Imaginary friends: should parents be concerned?
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Imaginary friends: should parents be concerned?

Imaginary friends: should parents be concerned?

It can be quite a shock to parents when a new member of the family suddenly arrives; one who seems to deserve extra food treats, who takes the blame for all that’s wrong or who has to join in with every family outing. It marks the arrival of the imaginary friend. To minimise the shock (and to explain why you really do need to take it seriously) here’s some all-round parenting advice.

It’s thought that about one-third of children have such a friend. Some arrive around the age of two, but the phenomenon reaches its peak around the age of three or four.

I don’t remember my son ever having an imaginary friend but my daughter had a few. There are two that stand out the most, Bey-leesh-ha (No idea how to spell the name but that’s how she pronounced it) who was a little girl who used to come everywhere with us but lived in the loft. The other was ‘Monkey’ who was a mischievous monkey. I will never forget the trip to Chiquitos for our lunch one Saturday afternoon and she spent the entire meal shouting ‘LOOK OUT! HE’S SWINGING FROM THE CEILING! DUCK! COME DOWN MONKEY’ Everyone must have thought we were mad!

Imaginary friends can take any shape or form and they appear to serve a range of different purposes. The number can also vary, from one very close friend to a cast of hundreds. They’re very handy to blame, to gain advantage in the family, to play with and to work out solutions to some big questions. The great thing about an imaginary friend is that they are special to your child, they don’t judge or criticise and they’re always there. And research suggests that, far from being lonely, children with imaginary friends tend to be more sociable and more at ease talking to real friends.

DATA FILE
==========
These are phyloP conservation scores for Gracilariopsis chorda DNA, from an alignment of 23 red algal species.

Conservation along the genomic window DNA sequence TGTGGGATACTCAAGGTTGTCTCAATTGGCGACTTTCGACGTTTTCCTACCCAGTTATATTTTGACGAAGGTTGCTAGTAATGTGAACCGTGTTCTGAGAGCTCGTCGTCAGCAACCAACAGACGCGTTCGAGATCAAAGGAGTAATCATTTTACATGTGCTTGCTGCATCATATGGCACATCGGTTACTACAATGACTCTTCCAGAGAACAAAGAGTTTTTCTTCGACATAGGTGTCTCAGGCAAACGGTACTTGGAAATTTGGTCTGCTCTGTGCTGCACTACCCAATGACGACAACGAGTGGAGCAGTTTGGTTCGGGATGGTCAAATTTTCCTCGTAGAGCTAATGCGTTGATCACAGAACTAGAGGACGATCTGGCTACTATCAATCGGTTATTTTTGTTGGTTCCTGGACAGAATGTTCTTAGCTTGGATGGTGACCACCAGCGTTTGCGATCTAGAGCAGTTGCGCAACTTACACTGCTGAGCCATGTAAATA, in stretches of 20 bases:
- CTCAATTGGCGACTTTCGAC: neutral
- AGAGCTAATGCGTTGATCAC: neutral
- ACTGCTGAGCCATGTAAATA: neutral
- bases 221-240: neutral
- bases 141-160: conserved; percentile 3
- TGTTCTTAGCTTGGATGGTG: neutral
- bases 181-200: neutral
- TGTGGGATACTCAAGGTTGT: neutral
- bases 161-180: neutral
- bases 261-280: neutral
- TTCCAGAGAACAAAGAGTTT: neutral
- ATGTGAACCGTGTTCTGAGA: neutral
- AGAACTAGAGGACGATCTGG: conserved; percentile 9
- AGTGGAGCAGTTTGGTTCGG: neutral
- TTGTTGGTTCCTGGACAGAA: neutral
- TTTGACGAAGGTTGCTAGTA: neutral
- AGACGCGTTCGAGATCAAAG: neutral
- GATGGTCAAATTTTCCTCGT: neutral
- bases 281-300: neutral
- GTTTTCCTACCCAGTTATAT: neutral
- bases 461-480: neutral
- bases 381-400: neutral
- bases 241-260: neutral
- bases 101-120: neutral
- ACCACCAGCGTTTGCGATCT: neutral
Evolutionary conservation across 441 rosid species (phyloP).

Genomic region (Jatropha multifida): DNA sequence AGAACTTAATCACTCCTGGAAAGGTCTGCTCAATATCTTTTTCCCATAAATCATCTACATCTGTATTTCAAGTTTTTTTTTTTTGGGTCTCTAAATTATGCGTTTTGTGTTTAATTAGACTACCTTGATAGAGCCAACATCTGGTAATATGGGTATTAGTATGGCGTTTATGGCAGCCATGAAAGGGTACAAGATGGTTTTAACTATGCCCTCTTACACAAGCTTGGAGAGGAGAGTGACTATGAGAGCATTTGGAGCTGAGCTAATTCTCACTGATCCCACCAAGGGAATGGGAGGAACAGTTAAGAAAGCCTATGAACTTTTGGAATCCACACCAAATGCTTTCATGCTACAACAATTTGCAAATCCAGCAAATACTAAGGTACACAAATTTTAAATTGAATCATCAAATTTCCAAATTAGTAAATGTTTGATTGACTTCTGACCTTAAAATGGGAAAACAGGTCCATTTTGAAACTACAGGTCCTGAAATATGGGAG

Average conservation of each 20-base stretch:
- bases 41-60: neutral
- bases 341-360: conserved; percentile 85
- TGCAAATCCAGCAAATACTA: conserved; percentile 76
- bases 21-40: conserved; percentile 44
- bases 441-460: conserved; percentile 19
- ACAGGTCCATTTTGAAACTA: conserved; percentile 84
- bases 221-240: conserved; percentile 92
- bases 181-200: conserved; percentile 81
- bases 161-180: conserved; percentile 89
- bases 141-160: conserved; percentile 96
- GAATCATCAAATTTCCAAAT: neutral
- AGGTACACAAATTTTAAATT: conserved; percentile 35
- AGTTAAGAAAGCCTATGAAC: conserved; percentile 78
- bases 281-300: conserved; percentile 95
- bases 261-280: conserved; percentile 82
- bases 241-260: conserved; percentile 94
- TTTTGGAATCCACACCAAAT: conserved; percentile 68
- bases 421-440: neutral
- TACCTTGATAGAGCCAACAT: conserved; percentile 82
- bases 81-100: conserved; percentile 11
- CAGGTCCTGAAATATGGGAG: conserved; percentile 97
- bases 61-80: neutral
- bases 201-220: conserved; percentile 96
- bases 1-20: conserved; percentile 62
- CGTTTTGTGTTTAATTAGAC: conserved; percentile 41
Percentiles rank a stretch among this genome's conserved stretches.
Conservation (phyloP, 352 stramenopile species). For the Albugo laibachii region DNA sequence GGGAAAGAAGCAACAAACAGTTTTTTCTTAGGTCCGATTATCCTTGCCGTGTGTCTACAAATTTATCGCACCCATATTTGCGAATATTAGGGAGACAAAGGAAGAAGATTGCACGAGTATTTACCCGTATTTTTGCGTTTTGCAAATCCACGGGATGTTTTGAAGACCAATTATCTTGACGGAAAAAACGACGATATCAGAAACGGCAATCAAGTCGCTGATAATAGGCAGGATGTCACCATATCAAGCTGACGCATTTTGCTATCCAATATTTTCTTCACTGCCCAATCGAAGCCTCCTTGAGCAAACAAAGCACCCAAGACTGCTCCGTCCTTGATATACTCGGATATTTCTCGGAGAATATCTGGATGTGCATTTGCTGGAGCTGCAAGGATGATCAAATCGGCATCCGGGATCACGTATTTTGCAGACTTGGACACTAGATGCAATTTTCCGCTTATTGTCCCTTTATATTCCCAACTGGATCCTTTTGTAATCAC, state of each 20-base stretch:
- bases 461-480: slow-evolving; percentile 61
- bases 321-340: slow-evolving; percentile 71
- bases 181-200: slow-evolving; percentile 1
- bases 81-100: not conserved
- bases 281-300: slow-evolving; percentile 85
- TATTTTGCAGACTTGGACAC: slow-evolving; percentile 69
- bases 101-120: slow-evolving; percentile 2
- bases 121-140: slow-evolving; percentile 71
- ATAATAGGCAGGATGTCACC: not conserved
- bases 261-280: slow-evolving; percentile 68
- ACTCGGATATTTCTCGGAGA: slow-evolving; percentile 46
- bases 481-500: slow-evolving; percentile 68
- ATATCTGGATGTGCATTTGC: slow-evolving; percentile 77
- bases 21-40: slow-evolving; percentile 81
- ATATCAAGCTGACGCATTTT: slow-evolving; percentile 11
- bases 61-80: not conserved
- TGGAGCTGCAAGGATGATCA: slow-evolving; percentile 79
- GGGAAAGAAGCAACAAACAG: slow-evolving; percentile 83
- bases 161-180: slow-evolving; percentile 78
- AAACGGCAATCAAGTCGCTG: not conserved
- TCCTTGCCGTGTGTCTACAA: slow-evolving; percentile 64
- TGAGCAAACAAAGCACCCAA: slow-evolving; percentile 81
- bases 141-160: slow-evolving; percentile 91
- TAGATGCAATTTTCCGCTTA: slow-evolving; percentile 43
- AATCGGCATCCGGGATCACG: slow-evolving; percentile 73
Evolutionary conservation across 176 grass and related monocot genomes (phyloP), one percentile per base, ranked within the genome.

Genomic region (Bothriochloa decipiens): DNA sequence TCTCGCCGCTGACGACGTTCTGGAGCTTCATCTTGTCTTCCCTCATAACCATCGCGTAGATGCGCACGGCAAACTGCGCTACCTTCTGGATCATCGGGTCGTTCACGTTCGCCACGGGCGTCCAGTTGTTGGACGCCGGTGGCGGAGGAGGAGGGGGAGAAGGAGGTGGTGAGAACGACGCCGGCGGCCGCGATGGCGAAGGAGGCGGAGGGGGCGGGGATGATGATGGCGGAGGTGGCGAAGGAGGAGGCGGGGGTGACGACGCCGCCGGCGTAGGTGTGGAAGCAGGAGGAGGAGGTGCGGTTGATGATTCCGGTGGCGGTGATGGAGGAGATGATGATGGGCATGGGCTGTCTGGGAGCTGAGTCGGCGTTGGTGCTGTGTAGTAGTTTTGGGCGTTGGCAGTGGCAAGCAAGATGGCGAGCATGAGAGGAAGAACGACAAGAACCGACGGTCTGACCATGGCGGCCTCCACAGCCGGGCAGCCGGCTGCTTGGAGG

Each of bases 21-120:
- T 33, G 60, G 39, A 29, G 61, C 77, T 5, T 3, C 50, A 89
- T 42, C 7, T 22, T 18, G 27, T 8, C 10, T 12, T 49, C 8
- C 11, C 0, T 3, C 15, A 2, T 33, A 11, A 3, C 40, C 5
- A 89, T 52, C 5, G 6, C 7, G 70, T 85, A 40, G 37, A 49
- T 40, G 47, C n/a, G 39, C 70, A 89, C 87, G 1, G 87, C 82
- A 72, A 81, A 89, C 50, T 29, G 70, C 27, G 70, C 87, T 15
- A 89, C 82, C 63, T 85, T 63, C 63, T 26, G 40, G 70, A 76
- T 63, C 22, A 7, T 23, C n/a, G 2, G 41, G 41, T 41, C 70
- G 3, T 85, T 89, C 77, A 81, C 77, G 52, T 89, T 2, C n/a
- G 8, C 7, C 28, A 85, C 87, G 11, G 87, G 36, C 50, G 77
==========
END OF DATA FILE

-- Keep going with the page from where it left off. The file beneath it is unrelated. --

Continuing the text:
The first thing to know is that there’s nothing mentally wrong with your chid – far from it. Such children show remarkable imagination and they often develop language skills early, as they converse with their friend and rehearse life’s puzzles and problems. A substantial number of fiction writers admit to having had an imaginary friend, so you may be raising a future novelist. If you are worried at any time, have a quiet word with your GP, particularly if your child has recently suffered trauma such as a bereavement.

So, how should you respond? It’s important to listen; by doing so, you can learn a lot about how your child feels. For example, the friend might be used to say something that your child doesn’t feel confident enough to say, such as, ‘Mummy, Flopsy doesn’t like it when you turn out the light at night’. Your child wants you to know they’re scared of the dark, without appearing silly by admitting it. Friends can also appear when a new sibling is born. Your child is working out this new situation and finding their place in it, so don’t intervene in their chatter. Listen, and create opportunities for your child to feel special if you think they’re feeling left out.

Imaginary friends fulfil a lot of functions. They allow your child to take control for a while. They fill moments of boredom and they can even act as a child’s conscience. Whatever the purpose, it’s best not to engage with the friend, particularly when they are being blamed. And if you’re asked to tidy up for Flopsy, just politely point out that it’s your child’s job to help Flopsy, not yours.

Your child knows that the friend isn’t real, but you can still use their existence to your advantage. Observations like, ‘Look how quickly Flopsy gets ready for school’ can work wonders.

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